Bayern Munich are widely recognized as one of the most decorated European clubs in the history of football. Founded in 1900, they’re one of the oldest clubs to have hit the high time from Germany.
The Bavarians have won the German Bundesliga (top division) title a record 32 times – more than any other club in the country. They’ve won the Champions League six times, DFB-Pokal (German FA Cup) 20 times and even the FIFA Club World Cup twice in their history.
One rather fascinating thing to note is the ‘evolution’ of Bayern’s club crest.
Their first-ever crest was a far cry from the current one, with the original crest just a white flag with blue stripes and a blue pole holding it. It also had a pattern in the middle, but this crest wasn’t that well taken by the fans.
As a result, their crest design kept on changing all through the last century. In fact, the design was changed nine times from 1900-2000, but one particular crest design was very controversial.
The crest from 1938-1945 is often hidden by Bayern fans because of its dark and depressing past.
In 1939, the Bavarians were forced into changing their crest to put the Nazi Swastika emblem in the middle of their own logo. While the German club are sometimes mocked by opposition fans for being a ‘Nazi club’ during the Second World War, that wasn’t the case at all.
They were basically forced to put the Swastika sign on their crest by Adolf Hitler’s party because of a rule that was created that any club that simply wanted to exist had to plead their allegiance to the Nazis by placing their emblem on their crests.
In 1938, Bayern’s president Kurt Landauer was jailed for being a jew and he barely managed to escape prison.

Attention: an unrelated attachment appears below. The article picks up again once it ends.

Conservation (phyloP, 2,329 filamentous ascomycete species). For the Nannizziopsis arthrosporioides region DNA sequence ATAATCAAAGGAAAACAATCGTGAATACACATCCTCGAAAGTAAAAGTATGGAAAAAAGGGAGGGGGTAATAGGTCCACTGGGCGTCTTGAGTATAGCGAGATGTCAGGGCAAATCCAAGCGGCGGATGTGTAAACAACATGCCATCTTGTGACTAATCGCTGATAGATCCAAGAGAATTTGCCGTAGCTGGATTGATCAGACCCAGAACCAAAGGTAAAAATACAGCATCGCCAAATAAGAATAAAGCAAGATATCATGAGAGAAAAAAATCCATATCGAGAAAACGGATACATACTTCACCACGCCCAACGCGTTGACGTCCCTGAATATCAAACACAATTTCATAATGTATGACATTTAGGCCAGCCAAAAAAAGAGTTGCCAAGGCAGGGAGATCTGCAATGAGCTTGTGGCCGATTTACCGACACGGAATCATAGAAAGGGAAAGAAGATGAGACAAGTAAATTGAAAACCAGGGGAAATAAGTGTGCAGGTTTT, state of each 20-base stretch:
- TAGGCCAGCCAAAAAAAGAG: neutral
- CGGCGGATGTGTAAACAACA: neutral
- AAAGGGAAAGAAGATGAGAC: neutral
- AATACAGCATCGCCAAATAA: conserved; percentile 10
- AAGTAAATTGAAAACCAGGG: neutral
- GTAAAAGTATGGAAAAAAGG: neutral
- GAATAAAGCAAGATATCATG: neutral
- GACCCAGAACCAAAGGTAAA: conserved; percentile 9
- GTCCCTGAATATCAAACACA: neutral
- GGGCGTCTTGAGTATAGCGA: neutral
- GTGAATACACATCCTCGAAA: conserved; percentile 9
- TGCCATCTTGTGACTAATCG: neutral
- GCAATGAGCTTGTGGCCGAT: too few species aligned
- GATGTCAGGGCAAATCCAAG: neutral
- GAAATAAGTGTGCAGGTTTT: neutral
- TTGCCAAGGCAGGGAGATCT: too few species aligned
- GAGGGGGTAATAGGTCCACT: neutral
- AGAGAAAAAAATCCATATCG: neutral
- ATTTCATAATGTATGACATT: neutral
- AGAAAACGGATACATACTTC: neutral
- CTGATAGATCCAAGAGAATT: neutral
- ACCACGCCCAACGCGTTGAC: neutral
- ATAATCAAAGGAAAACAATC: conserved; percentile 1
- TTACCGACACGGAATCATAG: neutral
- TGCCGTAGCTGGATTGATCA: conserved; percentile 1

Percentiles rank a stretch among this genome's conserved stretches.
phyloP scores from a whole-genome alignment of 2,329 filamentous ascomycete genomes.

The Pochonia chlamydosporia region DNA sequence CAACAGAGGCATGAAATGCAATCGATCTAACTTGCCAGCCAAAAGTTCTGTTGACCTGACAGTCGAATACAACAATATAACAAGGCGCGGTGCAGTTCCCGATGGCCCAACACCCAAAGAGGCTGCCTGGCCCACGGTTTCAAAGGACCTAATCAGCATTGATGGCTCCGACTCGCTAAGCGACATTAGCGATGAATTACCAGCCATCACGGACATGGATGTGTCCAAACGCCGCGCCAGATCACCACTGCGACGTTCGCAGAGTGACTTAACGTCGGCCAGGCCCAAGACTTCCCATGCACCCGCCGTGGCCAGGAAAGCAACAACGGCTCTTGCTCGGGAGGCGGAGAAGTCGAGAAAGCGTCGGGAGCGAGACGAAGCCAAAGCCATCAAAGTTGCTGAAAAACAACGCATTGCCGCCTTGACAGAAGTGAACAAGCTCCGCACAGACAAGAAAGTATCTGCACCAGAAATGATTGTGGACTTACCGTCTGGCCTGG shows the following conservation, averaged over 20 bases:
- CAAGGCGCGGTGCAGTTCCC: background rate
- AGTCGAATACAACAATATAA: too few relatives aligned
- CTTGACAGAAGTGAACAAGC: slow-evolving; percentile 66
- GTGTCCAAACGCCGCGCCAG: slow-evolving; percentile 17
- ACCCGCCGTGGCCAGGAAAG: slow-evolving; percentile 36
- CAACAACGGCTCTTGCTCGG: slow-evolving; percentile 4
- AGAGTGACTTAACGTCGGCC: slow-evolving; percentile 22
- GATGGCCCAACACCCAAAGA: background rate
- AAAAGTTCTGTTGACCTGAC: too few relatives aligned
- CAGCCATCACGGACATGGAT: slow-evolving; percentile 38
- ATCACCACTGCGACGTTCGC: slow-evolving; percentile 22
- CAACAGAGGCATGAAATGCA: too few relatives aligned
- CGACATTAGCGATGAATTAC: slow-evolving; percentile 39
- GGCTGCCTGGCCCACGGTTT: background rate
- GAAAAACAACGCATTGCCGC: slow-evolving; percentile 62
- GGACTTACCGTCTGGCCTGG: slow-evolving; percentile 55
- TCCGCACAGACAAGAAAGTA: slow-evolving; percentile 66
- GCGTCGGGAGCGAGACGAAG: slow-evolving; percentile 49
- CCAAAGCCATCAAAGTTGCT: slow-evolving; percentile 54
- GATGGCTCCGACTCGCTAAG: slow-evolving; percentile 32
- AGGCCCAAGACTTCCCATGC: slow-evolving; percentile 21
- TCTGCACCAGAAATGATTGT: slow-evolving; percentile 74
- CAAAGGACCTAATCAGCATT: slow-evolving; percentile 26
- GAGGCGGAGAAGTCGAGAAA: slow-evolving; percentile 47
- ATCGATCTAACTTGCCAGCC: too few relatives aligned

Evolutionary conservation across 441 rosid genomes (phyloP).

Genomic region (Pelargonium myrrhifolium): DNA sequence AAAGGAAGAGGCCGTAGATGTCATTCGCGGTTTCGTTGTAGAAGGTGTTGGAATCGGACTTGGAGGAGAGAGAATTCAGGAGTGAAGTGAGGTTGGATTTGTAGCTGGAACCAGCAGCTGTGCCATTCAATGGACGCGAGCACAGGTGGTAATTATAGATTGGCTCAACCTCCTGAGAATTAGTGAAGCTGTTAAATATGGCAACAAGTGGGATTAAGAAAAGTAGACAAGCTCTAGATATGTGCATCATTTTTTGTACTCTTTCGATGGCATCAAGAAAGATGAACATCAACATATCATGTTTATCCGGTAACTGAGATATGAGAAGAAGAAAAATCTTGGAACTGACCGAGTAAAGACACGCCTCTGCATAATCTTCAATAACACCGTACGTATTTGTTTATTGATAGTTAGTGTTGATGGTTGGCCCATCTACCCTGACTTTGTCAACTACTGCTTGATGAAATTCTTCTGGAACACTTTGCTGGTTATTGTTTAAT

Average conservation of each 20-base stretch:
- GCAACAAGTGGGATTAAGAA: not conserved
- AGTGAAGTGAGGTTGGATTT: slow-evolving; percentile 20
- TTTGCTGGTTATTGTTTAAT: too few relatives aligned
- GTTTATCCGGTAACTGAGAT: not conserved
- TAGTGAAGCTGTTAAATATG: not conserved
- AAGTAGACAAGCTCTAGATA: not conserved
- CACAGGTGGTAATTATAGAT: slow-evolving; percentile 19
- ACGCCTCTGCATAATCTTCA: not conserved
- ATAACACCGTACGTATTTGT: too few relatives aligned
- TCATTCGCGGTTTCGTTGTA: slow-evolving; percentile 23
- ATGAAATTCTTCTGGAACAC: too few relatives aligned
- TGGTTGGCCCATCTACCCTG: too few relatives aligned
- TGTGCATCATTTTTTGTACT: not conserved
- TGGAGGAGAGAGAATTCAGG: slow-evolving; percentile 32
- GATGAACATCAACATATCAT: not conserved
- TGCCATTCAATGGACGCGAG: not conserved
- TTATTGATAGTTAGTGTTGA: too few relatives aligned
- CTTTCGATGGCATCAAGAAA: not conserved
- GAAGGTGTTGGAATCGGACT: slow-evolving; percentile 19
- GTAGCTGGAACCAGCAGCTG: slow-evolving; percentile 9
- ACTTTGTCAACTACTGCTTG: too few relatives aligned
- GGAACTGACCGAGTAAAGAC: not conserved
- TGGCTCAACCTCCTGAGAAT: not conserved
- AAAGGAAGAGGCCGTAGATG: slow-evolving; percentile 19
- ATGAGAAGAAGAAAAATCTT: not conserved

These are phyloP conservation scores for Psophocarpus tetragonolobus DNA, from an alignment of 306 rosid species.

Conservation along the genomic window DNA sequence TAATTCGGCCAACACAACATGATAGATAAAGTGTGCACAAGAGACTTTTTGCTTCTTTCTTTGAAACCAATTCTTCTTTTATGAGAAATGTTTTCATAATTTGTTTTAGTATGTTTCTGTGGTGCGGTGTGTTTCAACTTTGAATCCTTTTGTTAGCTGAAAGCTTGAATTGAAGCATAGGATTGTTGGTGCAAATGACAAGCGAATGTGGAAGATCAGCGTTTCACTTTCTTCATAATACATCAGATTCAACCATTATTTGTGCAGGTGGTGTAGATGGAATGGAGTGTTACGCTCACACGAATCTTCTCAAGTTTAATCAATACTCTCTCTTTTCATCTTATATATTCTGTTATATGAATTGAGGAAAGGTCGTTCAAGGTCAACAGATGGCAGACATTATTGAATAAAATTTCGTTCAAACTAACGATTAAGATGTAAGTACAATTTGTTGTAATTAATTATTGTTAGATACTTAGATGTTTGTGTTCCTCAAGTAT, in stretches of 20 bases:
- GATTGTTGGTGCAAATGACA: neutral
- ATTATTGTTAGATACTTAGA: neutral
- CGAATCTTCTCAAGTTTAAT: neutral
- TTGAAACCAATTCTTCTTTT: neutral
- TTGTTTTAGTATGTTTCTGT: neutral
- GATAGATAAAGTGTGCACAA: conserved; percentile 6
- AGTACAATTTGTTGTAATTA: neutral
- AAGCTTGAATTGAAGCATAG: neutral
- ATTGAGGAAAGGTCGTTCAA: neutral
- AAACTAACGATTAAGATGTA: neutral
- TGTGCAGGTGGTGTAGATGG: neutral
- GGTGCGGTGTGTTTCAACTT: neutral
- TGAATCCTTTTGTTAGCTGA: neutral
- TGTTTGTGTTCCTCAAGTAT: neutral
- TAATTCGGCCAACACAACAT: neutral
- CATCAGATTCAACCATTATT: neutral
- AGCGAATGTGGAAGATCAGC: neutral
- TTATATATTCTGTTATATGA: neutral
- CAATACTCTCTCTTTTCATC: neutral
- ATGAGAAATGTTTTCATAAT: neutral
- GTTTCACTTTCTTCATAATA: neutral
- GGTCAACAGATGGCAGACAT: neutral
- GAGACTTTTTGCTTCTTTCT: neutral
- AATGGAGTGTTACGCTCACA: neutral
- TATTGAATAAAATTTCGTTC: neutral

The club found themselves in hot water as some of their officials reportedly visited Landauer in exile. After that, Bayern became one of the clubs despised by the Nazi party.
They were ridiculed for having a strong Jewish background before the Nazis came into power in Germany. They were even given a disgusting antisemitic nickname of ‘Judenklub’, which basically translates to ‘Jew Club’.
Bayern struggled to get much success during the period when they had to brandish the Swastika on their crest, with rivals TSV 1860 Munich being the much popular and successful club during that time.
However, despite being forced to undergo that kind of embarrassment, FC Bayern did not break as a club. They fought through years of humiliation and struggle, before being able to finally change their crest in 1945 after Hitler’s party was defeated in Germany.
They changed their logo to the blue one that had been designed in 1923 before their round-shaped crest was born in 1954.
Bayern did not really want to talk about their humiliations during the World War II years, but in 2012, they published a book in which they embraced the past and even branded Kurt Landauer as ‘the father of modern FC Bayern’.
Now known as ‘FC Hollywood’ because of their sheer success in the post-war decades, Bayern remains a club with respectable morals and values that are unlikely to be ever betrayed.